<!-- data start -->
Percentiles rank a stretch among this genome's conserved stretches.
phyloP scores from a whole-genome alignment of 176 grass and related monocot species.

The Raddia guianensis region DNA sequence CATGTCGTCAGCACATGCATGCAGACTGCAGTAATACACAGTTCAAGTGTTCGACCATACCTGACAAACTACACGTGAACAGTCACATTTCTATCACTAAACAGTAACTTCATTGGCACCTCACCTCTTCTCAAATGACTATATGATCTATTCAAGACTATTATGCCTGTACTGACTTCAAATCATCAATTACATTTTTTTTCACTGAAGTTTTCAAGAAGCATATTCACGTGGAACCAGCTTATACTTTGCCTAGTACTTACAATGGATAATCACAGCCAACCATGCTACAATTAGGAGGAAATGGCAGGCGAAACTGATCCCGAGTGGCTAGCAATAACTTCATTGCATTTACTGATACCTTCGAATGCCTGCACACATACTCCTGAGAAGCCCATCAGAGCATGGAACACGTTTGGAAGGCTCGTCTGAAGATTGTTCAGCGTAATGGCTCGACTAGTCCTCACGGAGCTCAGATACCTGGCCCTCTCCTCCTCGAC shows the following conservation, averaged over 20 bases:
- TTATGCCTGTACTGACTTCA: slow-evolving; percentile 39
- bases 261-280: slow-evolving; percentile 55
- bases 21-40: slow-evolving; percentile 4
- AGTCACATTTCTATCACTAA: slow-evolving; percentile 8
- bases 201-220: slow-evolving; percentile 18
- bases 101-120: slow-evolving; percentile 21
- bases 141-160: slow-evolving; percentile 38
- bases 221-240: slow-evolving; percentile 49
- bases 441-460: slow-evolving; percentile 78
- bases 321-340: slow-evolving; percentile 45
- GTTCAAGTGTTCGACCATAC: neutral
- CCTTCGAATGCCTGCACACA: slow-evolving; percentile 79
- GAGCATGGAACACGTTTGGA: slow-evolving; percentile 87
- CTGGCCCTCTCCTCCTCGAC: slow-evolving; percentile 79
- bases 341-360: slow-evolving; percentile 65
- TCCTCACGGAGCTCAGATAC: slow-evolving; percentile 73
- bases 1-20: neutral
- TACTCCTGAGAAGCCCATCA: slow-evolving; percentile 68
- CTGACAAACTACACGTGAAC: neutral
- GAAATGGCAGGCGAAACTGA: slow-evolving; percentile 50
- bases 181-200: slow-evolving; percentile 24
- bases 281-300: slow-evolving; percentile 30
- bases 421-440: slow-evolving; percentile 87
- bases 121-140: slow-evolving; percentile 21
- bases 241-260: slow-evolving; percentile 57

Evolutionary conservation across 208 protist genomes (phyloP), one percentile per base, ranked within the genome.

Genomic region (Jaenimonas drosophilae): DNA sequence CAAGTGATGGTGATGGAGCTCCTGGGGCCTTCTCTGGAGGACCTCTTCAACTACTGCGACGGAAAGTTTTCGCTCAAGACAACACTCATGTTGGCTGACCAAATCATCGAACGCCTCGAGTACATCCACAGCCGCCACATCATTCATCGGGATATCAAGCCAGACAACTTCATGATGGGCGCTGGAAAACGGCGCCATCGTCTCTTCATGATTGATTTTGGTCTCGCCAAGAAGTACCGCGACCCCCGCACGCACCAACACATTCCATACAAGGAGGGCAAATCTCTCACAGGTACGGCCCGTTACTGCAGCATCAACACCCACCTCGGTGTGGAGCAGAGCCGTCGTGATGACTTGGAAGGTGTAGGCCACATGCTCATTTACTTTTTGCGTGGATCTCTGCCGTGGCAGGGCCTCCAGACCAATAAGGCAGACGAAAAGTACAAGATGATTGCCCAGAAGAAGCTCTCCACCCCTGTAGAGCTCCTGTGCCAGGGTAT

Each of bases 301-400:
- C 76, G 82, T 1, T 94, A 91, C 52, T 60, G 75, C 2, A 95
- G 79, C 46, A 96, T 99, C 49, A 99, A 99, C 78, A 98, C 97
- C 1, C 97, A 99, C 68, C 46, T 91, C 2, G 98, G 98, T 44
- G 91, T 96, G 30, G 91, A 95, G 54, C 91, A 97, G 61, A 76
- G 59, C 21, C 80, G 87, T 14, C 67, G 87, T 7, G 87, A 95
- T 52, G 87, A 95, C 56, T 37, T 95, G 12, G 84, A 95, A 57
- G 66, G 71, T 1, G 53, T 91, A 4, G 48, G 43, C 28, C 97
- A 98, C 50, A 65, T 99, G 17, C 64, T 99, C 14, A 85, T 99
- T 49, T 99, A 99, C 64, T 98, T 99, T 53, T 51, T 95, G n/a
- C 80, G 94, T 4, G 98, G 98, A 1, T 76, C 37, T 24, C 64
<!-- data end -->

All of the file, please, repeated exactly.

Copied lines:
Percentiles rank a stretch among this genome's conserved stretches.
phyloP scores from a whole-genome alignment of 176 grass and related monocot species.

The Raddia guianensis region DNA sequence CATGTCGTCAGCACATGCATGCAGACTGCAGTAATACACAGTTCAAGTGTTCGACCATACCTGACAAACTACACGTGAACAGTCACATTTCTATCACTAAACAGTAACTTCATTGGCACCTCACCTCTTCTCAAATGACTATATGATCTATTCAAGACTATTATGCCTGTACTGACTTCAAATCATCAATTACATTTTTTTTCACTGAAGTTTTCAAGAAGCATATTCACGTGGAACCAGCTTATACTTTGCCTAGTACTTACAATGGATAATCACAGCCAACCATGCTACAATTAGGAGGAAATGGCAGGCGAAACTGATCCCGAGTGGCTAGCAATAACTTCATTGCATTTACTGATACCTTCGAATGCCTGCACACATACTCCTGAGAAGCCCATCAGAGCATGGAACACGTTTGGAAGGCTCGTCTGAAGATTGTTCAGCGTAATGGCTCGACTAGTCCTCACGGAGCTCAGATACCTGGCCCTCTCCTCCTCGAC shows the following conservation, averaged over 20 bases:
- TTATGCCTGTACTGACTTCA: slow-evolving; percentile 39
- bases 261-280: slow-evolving; percentile 55
- bases 21-40: slow-evolving; percentile 4
- AGTCACATTTCTATCACTAA: slow-evolving; percentile 8
- bases 201-220: slow-evolving; percentile 18
- bases 101-120: slow-evolving; percentile 21
- bases 141-160: slow-evolving; percentile 38
- bases 221-240: slow-evolving; percentile 49
- bases 441-460: slow-evolving; percentile 78
- bases 321-340: slow-evolving; percentile 45
- GTTCAAGTGTTCGACCATAC: neutral
- CCTTCGAATGCCTGCACACA: slow-evolving; percentile 79
- GAGCATGGAACACGTTTGGA: slow-evolving; percentile 87
- CTGGCCCTCTCCTCCTCGAC: slow-evolving; percentile 79
- bases 341-360: slow-evolving; percentile 65
- TCCTCACGGAGCTCAGATAC: slow-evolving; percentile 73
- bases 1-20: neutral
- TACTCCTGAGAAGCCCATCA: slow-evolving; percentile 68
- CTGACAAACTACACGTGAAC: neutral
- GAAATGGCAGGCGAAACTGA: slow-evolving; percentile 50
- bases 181-200: slow-evolving; percentile 24
- bases 281-300: slow-evolving; percentile 30
- bases 421-440: slow-evolving; percentile 87
- bases 121-140: slow-evolving; percentile 21
- bases 241-260: slow-evolving; percentile 57

Evolutionary conservation across 208 protist genomes (phyloP), one percentile per base, ranked within the genome.

Genomic region (Jaenimonas drosophilae): DNA sequence CAAGTGATGGTGATGGAGCTCCTGGGGCCTTCTCTGGAGGACCTCTTCAACTACTGCGACGGAAAGTTTTCGCTCAAGACAACACTCATGTTGGCTGACCAAATCATCGAACGCCTCGAGTACATCCACAGCCGCCACATCATTCATCGGGATATCAAGCCAGACAACTTCATGATGGGCGCTGGAAAACGGCGCCATCGTCTCTTCATGATTGATTTTGGTCTCGCCAAGAAGTACCGCGACCCCCGCACGCACCAACACATTCCATACAAGGAGGGCAAATCTCTCACAGGTACGGCCCGTTACTGCAGCATCAACACCCACCTCGGTGTGGAGCAGAGCCGTCGTGATGACTTGGAAGGTGTAGGCCACATGCTCATTTACTTTTTGCGTGGATCTCTGCCGTGGCAGGGCCTCCAGACCAATAAGGCAGACGAAAAGTACAAGATGATTGCCCAGAAGAAGCTCTCCACCCCTGTAGAGCTCCTGTGCCAGGGTAT

Each of bases 301-400:
- C 76, G 82, T 1, T 94, A 91, C 52, T 60, G 75, C 2, A 95
- G 79, C 46, A 96, T 99, C 49, A 99, A 99, C 78, A 98, C 97
- C 1, C 97, A 99, C 68, C 46, T 91, C 2, G 98, G 98, T 44
- G 91, T 96, G 30, G 91, A 95, G 54, C 91, A 97, G 61, A 76
- G 59, C 21, C 80, G 87, T 14, C 67, G 87, T 7, G 87, A 95
- T 52, G 87, A 95, C 56, T 37, T 95, G 12, G 84, A 95, A 57
- G 66, G 71, T 1, G 53, T 91, A 4, G 48, G 43, C 28, C 97
- A 98, C 50, A 65, T 99, G 17, C 64, T 99, C 14, A 85, T 99
- T 49, T 99, A 99, C 64, T 98, T 99, T 53, T 51, T 95, G n/a
- C 80, G 94, T 4, G 98, G 98, A 1, T 76, C 37, T 24, C 64